Water Quantity

Water quantity is the most critical aspect of a river’s health, as without water there are no creeks or rivers. Mark Twain’s famous saying about water in California is still true today, “Whiskey is for drinking, water is for fighting.”

Twain’s words ring true as most of our state is a desert with some areas such as the coast and mountains getting most of the rain that falls on the state and competition for the available water is fierce. Water is essential for everything we do so as early as the Gold Rush people saw having water to run mining equipment as equal to money or the ability to earn money. Today, water is even more valuable and the competing uses of water often sets up conflicts with river health in the Russian River and every other western river. Low flows in many rivers lead to water quality problems as pollutants are concentrated with less water and fish like salmon require cold water and lower flows easily get too hot in the summer sun. In the next 50 years our regions population will continue to grow, increasing our water needs and making water conservation a necessary part of our lives in California.

In the Russian River water is needed for municipal uses such as homes, businesses and irrigating parks and golf courses, agriculture uses water to produce crops and livestock, and recreation and wildlife also have a need for water. The water carried to the Pacific Ocean plays a critical role in nourishing the near-shore ecosystems. Because of the competition for water and frequent droughts the Russian River watershed water users have had to work harder to conserve water. Farmers are more and more engaged in water conservation efforts and some don’t even use water such as dry farmed vineyards. Landscape irrigation at parks and businesses are using smart controllers to reduce use. Homeowners have had to conserve water several times in the last decade in response to droughts showing that we can make a difference in keeping more water in our rivers and meeting the challenge or reducing our water use in droughts.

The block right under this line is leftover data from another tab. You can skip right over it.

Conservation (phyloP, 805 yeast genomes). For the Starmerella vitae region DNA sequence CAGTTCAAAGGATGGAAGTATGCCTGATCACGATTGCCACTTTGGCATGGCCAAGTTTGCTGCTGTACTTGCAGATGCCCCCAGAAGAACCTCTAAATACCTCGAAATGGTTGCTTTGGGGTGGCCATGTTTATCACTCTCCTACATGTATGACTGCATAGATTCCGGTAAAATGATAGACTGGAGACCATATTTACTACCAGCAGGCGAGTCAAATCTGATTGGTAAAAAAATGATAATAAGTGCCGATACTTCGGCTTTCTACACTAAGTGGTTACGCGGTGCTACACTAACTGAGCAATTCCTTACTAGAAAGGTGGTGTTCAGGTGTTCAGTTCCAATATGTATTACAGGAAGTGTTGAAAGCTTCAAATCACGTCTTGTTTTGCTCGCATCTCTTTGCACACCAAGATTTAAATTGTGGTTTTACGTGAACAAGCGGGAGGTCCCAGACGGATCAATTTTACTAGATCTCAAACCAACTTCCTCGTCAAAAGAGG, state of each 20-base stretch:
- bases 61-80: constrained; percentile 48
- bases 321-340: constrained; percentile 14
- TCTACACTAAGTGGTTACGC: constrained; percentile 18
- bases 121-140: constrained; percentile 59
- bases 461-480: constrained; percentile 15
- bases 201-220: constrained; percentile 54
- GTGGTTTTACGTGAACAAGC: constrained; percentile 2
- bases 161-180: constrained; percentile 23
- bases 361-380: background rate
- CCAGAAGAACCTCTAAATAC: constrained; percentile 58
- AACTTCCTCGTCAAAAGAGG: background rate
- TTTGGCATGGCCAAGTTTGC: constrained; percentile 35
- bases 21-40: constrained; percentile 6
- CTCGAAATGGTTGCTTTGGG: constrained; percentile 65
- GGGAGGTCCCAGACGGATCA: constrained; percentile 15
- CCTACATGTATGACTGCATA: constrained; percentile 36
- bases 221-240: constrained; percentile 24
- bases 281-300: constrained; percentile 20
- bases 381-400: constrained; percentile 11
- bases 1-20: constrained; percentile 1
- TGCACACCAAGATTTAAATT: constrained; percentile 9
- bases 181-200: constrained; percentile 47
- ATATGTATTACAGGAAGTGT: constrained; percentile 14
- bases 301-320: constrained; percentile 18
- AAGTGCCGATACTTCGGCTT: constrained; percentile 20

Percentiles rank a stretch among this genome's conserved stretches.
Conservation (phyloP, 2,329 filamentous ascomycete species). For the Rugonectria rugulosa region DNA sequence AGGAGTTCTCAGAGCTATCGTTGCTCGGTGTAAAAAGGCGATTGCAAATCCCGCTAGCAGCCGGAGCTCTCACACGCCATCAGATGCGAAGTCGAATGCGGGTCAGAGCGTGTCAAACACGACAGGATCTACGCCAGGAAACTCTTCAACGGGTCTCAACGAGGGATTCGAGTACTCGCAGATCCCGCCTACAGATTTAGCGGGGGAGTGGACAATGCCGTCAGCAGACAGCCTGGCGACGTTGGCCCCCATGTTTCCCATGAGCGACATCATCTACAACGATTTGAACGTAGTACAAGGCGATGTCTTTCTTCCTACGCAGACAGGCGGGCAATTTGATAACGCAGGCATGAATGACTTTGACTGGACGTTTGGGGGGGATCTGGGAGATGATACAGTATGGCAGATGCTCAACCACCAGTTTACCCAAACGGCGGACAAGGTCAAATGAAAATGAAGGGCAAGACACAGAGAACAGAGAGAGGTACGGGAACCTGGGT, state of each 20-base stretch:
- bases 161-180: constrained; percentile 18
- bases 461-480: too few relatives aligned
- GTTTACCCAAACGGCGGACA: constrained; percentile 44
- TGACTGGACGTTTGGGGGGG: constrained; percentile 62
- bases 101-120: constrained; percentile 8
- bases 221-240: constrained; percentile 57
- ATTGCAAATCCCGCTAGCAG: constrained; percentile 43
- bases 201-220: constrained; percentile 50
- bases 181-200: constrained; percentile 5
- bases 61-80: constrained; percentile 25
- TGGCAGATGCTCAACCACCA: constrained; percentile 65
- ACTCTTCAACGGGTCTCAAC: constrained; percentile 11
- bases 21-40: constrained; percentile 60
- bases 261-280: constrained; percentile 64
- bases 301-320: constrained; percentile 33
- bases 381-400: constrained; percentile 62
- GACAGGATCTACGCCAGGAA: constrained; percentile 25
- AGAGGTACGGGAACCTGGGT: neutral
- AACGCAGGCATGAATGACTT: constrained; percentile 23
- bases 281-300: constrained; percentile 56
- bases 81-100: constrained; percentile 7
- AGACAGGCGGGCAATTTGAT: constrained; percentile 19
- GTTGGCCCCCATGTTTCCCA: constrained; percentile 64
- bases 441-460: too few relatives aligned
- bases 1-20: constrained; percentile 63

You can learn more about how to conserve water on your farm, home or business through the links below.

101 Ways to Conserve Water

How to Conserve Water and Use it Effectively

On-Farm Agricultural Water Stewardship Practices

Video on Dry Farming in Sonoma County

Article on Dry Farming

Technology helps reduce water supply gap

Check River Flow Conditions on the Russian River
Table of flow gauges on RR from Ukiah to Guerneville and links to reservoir levels

Water Rights
What is a Water Right?
A water right is legal permission to use a reasonable amount of water for a beneficial purpose such as swimming, fishing, farming or industry. If you take water from a lake, river, stream, or creek, or from underground supplies for a beneficial use, the California Water Code (Division 2) requires that you have a water right. Because California water right law is complicated, you may have a water right even if you do not have a water right permit issued by the state. Read more…

Public Trust Doctrine
The origins of the public trust doctrine are traceable to Roman law concepts of common property. Under Roman law, the air, the rivers, the sea and the seashore were incapable of private ownership; they were dedicated to the use of the public. This concept that tide and submerged lands are unique and that the state holds them in trust for the people has endured throughout the ages. Read more…


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